Jackson, Henry (1747-1809) to Henry [Knox]
High-resolution images are available to schools and libraries via subscription to American History, 1493-1943. Check to see if your school or library already has a subscription. Or click here for more information. You may also order a pdf of the image from us here.
Gilder Lehrman Collection #: GLC02437.10216 Author/Creator: Jackson, Henry (1747-1809) Place Written: Boston, Massachusetts Type: Autograph letter signed Date: 21 December 1788 Pagination: 3 p. : docket ; 38.6 x 24.4 cm.
Discusses the first federal elections, noting that "last Thursday was the day appointed by the State for the Choice of Federal Representatives." Jackson details the likely winners of Congressional seats from the various Massachusetts districts, including Fisher Ames for the Boston area: "the friends of Mr. S_ A [Samuel Adams] in this town are exceedingly disappointed...the Feds are highly gratified in the Election of Mr. Ames." He concludes that "on the whole from every appearance the Representatives from this State will be Federal good Men." He also notes that, based on the people chosen as Electors, "I should doubt whether Mr H _ [John Hancock] will be Elected V:P_ [vice president]...." Governor Hancock, he adds, has been confined to his chambers [probably due to gout]. Watermarked "L Paine" and with hunting horn in a crest with "GR" underneath.
Jackson was the founder of "Jacksonâ€™s Additional Continental Regiment" which was officially designated the 16th Massachusetts Regiment. Although this unit was disbanded in 1781, Jackson remained in service until 1784 and commanded the last remaining regiment in the Continental Army. Ames was a Massachusetts Federalist Representative and served from 1789-1796. Partridge most likely refers to George Partridge, a Federalist Representative of Massachusetts who served from 1789-1790.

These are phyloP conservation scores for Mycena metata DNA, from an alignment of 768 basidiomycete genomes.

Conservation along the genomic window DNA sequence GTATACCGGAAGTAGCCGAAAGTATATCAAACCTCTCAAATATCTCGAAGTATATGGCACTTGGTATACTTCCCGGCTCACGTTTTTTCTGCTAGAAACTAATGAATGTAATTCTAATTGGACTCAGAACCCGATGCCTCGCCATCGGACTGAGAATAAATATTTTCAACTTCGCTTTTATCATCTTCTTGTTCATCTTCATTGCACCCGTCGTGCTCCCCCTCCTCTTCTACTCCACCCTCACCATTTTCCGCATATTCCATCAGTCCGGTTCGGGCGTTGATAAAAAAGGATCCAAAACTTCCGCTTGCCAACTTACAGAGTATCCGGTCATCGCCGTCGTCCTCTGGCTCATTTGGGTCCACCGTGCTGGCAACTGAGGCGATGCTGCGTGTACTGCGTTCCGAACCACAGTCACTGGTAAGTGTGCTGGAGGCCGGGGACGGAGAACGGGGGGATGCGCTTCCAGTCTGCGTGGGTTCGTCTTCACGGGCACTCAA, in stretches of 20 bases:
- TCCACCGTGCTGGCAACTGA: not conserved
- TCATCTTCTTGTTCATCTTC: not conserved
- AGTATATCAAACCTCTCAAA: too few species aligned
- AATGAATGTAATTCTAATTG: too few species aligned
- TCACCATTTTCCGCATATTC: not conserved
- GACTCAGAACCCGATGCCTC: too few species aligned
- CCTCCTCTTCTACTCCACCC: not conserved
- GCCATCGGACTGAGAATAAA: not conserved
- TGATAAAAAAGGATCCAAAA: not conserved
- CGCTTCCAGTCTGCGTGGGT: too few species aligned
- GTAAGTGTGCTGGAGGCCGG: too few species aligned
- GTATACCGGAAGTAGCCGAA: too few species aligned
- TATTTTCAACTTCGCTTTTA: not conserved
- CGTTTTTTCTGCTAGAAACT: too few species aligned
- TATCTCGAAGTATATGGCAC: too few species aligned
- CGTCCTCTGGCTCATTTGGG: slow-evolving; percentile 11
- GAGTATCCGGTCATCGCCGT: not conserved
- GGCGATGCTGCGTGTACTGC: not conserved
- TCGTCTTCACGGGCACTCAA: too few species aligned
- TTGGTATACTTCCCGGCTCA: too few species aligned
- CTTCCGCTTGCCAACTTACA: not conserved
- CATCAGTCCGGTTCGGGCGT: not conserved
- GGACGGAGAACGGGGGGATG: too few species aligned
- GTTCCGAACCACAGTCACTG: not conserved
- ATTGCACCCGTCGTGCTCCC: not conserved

The copyright law of the United States (title 17, United States Code) governs the making of photocopies or other reproductions of copyrighted material. Under certain conditions specified in the law, libraries and archives are authorized to furnish a photocopy or other reproduction. One of these specific conditions is that the photocopy or reproduction is not to be “used for any purpose other than private study, scholarship, or research.” If a user makes a request for, or later uses, a photocopy or reproduction for purposes in excess of “fair use,” that user may be liable for copyright infringement. This institution reserves the right to refuse to accept a copying order if, in its judgment, fulfillment of the order would involve violation of copyright law.